• So note the order – first alone, then with witnesses, and then to the church – and then discipline if necessary is done in full  assembly of the congregation, and it is done in the “power” of the Lord Jesus.  The word is dunamis, that miraculous power of God that has explosive potential.  What is it that is done?  And what did Paul decide?

5:  I have decided to deliver such a one to Satan for the destruction of his flesh, so that his spirit may be saved in the day of the Lord Jesus.

  • Here it is.  Paul has decided to “deliver such a one to Satan for the destruction of his flesh!”  WHAT?!?  Whatever does THAT mean?  Well, beloved, that’s church discipline.  If you won’t humbly and painstakingly deal with your own sin so that you can be sanctified, that is made holy, so that you can be a part of that great building Paul was talking about in chapter 3, then the collective church cannot allow that sin to dwell in its midst, lest if profane US!  Don’t think of it as kicking people out of the church, it’s more like removing the covering protection of Christ from one that WILL not repent.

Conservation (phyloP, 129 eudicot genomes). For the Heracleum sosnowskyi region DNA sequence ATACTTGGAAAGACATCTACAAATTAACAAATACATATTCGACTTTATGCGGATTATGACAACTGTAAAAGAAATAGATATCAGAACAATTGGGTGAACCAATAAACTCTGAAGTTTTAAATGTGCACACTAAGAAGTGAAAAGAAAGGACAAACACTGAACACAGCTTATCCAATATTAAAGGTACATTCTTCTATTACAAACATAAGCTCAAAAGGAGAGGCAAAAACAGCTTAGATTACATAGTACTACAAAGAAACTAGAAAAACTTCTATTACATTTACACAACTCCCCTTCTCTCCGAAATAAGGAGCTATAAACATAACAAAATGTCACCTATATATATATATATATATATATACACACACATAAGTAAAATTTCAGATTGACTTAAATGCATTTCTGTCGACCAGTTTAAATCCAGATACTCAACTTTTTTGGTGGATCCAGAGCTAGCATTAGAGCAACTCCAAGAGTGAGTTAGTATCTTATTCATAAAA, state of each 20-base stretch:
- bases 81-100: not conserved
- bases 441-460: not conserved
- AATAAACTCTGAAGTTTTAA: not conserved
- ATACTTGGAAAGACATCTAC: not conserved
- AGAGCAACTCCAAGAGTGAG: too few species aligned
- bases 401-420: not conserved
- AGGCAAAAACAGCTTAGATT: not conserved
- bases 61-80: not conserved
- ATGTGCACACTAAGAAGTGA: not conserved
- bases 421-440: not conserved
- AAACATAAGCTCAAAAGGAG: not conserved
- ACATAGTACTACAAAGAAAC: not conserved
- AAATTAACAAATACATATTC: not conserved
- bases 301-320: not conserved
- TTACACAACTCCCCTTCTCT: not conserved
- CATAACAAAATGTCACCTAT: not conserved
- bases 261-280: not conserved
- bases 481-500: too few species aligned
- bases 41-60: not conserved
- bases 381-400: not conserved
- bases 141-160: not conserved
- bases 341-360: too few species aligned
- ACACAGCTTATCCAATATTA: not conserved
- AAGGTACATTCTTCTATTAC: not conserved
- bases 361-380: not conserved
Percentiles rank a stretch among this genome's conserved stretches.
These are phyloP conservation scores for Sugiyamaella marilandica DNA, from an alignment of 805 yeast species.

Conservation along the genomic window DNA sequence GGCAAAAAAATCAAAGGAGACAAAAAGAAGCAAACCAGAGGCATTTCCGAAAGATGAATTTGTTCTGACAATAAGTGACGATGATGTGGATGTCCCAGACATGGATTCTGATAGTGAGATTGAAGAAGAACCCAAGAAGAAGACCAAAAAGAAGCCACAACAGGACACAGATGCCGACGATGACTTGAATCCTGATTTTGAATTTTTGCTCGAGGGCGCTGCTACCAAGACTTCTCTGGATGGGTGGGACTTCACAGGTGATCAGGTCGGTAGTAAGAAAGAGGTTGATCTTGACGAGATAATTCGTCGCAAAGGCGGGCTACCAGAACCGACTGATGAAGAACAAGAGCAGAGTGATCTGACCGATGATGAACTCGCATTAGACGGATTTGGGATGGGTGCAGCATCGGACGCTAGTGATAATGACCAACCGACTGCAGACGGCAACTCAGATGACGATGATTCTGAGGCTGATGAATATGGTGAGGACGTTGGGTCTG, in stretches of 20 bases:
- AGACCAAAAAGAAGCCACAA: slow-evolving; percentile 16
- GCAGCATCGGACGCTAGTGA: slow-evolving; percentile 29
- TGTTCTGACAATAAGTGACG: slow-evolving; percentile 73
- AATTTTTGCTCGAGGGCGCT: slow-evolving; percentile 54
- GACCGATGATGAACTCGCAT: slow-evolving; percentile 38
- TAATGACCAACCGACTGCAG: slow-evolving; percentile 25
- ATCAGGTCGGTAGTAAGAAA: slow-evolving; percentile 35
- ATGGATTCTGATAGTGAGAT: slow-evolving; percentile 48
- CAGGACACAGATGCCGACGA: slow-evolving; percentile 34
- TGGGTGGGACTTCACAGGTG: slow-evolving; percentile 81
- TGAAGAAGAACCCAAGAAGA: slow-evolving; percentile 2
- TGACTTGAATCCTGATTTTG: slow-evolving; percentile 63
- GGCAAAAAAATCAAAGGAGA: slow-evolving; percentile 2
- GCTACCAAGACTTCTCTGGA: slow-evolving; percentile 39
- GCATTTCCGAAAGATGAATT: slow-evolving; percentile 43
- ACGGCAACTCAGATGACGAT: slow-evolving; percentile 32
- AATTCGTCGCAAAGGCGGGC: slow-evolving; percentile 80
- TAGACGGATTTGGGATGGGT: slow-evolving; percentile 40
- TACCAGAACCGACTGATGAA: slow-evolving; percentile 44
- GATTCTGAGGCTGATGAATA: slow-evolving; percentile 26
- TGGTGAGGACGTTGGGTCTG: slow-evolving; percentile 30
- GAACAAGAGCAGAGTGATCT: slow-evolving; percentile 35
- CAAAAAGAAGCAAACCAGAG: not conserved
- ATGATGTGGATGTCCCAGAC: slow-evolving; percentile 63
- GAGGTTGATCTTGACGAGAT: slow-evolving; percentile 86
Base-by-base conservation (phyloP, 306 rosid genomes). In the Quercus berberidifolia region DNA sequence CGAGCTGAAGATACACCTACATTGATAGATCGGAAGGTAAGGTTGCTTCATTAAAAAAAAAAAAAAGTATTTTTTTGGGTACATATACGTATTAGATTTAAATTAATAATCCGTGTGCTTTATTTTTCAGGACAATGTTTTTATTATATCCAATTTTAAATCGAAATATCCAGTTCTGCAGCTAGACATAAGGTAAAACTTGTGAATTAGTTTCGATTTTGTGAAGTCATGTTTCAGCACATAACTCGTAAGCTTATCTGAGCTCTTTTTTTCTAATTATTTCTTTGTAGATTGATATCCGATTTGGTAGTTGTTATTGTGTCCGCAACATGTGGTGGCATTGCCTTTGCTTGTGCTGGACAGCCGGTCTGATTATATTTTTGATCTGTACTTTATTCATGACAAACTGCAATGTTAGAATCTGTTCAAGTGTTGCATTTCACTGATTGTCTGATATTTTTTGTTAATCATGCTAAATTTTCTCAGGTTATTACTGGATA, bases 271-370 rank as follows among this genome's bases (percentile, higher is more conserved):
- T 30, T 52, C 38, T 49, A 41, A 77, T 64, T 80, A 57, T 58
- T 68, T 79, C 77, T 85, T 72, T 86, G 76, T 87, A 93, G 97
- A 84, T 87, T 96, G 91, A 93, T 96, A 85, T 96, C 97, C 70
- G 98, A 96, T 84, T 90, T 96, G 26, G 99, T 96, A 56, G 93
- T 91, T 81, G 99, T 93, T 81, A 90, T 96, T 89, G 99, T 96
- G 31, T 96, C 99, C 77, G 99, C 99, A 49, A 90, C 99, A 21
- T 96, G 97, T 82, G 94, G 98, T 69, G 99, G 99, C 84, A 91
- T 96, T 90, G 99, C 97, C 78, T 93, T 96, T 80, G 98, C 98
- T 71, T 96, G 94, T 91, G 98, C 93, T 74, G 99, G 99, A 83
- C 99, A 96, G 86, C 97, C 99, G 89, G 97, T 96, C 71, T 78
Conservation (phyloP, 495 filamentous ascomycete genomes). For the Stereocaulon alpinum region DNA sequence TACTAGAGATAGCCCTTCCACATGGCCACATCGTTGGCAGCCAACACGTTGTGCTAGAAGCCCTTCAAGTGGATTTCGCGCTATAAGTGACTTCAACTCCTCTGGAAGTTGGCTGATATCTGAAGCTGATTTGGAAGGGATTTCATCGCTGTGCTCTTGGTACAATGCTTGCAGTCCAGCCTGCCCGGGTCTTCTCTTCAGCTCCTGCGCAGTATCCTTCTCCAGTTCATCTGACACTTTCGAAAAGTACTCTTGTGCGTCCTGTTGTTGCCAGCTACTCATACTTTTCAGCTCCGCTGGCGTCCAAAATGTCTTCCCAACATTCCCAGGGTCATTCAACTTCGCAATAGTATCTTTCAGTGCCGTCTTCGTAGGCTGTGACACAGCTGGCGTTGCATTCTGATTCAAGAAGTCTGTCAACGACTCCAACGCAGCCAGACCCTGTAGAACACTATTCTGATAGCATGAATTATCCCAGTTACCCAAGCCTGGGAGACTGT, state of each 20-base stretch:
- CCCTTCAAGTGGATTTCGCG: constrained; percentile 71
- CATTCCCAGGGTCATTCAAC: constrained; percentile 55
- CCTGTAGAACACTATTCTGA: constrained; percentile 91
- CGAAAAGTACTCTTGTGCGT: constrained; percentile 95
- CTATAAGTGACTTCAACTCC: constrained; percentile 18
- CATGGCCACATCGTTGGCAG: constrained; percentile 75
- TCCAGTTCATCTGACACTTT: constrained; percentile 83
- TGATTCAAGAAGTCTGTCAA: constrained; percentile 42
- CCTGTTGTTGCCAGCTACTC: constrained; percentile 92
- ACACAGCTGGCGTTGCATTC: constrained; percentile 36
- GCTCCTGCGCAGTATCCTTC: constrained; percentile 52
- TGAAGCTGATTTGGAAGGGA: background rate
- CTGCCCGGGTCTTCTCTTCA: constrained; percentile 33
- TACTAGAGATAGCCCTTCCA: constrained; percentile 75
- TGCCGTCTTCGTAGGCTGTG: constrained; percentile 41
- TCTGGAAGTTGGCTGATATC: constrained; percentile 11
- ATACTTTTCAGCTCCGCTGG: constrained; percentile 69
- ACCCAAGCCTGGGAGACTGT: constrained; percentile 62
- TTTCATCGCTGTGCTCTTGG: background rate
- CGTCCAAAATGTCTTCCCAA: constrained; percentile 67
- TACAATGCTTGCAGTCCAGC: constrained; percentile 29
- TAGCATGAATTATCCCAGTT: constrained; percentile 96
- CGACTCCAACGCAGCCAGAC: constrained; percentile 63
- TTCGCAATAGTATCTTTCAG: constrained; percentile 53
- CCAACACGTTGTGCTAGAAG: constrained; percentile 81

• And even here, Paul isn’t saying that he’s taking away this person’s salvation.  See the second half of the verse!  It reads, “…so that his spirit may be saved in the day of the Lord Jesus.”  No flesh, broken and sinful as it is, will see God.  But our spirits will, and the destruction of this person’s fleshly desires will sanctify him and save him in the final analysis! 
  • So then – Paul has decided with the church, like in Matthew 18:19, in agreement with the elders in that place, and all the saints besides, to remove the covering grace of the church from an individual, to drive him to the end of his own resources, so that he may find the Lord’s resources and be saved.  That isn’t being cliquish, that’s teaching your brother the hard way by his own choices, beloved.